Nonprofit news roundup for Dec. 29, 2008

Madoff scam has far-reaching effects

Of 55 larger U.S. foundations surveyed by United Jewish Communities, seven lost money through their investments with New York investment manager Bernard Madoff, says Joseph Berkman in a blog on the JTA website Dec. 26. The foundation of Holocaust survivor and Nobel laureate Elie Wiesel lost $15.2 million, nearly all of its assets, in Madoff’s alleged $50 billion scam, The Wall Street Journal reported Dec. 24. U.S. foundations that invested with Madoff donated more than $73 million to nonprofits last year, according to foundation tax returns, Bloomberg reported Dec. 26.

Boy Scouts set sights on Hispanics

The Boy Scouts of America, with 2.8 million members the largest youth organization in the U.S., is scrambling to recruit Hispanics before succumbing to tanking numbers, the Associated Press reported Dec. 27. The organization is launching pilot programs in six metropolitan areas heavily populated by Hispanics, hiring Spanish-speaking staff and partnering with churches that serve Hispanics. Since hitting its peak membership in 1972, the Boy Scouts has seen its enrollment drop after a string of scandals related to exaggerating membership numbers and banning gay and atheist leaders. The organization hopes to offset this trend by bringing in more Hispanics, who account for one in five U.S. children under the age of 18, but make up only 3 percent of Scouts.

Athletes’ foundations fall short of goals

Charitable foundations created by professional athletes face substantial challenges, most caused by a lack of philanthropic experience, The Salt Lake Tribune reported Dec. 28 (see athlete story). Though charities launched by professional basketball players reported combined revenue of at least $31 million between 2005 and 2007, only about 44 cents of every dollar raised, or $14 million, went toward charitable causes, says an analysis by the newspaper. Many foundations created by athletes suffer from lax documentation, poor management and an unreliable stream of funding.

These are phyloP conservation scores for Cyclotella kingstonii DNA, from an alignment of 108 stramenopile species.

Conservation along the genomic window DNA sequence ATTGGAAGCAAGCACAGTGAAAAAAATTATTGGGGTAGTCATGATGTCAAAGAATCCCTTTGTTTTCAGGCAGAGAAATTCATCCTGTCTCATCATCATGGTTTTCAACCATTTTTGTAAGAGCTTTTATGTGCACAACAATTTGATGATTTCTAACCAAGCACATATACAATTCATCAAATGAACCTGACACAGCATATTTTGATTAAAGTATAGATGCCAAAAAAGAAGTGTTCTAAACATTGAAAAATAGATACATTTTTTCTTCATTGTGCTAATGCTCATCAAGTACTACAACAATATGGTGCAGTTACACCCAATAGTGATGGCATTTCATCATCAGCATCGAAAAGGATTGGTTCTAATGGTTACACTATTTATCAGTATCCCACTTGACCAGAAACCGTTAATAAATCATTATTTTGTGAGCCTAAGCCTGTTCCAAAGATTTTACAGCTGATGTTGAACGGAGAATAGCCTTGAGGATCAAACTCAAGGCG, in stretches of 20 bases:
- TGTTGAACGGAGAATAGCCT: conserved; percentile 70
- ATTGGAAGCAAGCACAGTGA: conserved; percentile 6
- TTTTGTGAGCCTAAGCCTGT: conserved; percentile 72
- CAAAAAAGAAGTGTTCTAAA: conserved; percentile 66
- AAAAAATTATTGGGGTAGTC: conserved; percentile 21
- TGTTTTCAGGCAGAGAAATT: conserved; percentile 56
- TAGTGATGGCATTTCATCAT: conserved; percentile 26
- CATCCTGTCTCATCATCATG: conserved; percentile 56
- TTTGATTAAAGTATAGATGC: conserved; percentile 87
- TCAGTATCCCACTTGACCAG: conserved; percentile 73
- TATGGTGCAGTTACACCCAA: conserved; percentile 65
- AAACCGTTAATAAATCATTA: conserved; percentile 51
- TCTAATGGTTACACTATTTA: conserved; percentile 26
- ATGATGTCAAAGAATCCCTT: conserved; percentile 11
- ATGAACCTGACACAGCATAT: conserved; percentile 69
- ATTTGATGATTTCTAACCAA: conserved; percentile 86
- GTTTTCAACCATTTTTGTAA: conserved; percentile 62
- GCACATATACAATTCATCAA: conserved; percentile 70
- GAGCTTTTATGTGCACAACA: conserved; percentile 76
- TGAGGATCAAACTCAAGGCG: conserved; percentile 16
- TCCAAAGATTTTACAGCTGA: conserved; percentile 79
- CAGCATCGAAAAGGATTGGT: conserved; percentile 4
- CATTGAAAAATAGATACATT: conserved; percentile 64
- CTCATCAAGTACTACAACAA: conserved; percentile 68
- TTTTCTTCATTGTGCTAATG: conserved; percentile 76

Biggest universities falling hardest

Public universities and large research institutions are getting hit harder by the economic crisis than are many smaller liberal-arts schools that rely primarily on tuition and fees, The Los Angeles Times reported Dec. 25 (see school story). As the downturn prompts many to flee the job market in pursuit of advanced degrees, colleges that depend on tuition to fund campus expansions and faculty salaries may be on more solid ground next year. By contrast, state colleges and wealthy universities are announcing cutbacks to compensate for drops in state funding and devastating endowment losses.

Fundraisers pocket bulk of donations

Massachusetts fundraisers kept nearly two-thirds of the more than $284 million they raised for charities in 2007, says a report from the state attorney general’s office, the Associated Press reported Dec. 29. A similar report from the California attorney general noted that that state’s fundraising firms gave less than half of the $370 million raised last year to the charities they were hired to help, The San Jose Mercury News reported Dec. 24. In some cases, charities wound up spending more than they received from professional fundraisers. The Tulare, Calif.-based American Veterans of World War II and the Santa Ana, Calif.-based Association for Firefighters and Paramedics received just 10 cents on the dollar for the money they spent on five separate fundraisers.

In Brief:

* Even as their endowments shrivel, Minnesota foundations are stepping up by providing funds, volunteers and technical assistance to ailing nonprofits, The Minneapolis Star Tribune reported Dec. 27.

* The Bowdoin College endowment, which stood at $831.5 million as of June 30, since dropped 17 percent, The Times Record reported Dec. 24.

* President-elect Barack Obama should create a cabinet position to oversee cultural institutions and ensure that America’s heritage is not lost in the economic upheaval, says William Ferris, former chairman of the National Endowment for the Humanities, in an opinion column in The New York Times Dec. 26.

* A handful of Great Britain’s wealthy philanthropists are filling the void left by cash-strapped corporate and individual donors, The Independent reported Dec. 27. Thirty top philanthropists provided 2.3 billion British pounds, or $3.36 billion, to nonprofits this year.

* Bill Simon, who co-chairs the William E. Simon Foundation, champions conservative philanthropy in a time of rampant spending, says an opinion column in The Wall Street Journal Dec. 27.

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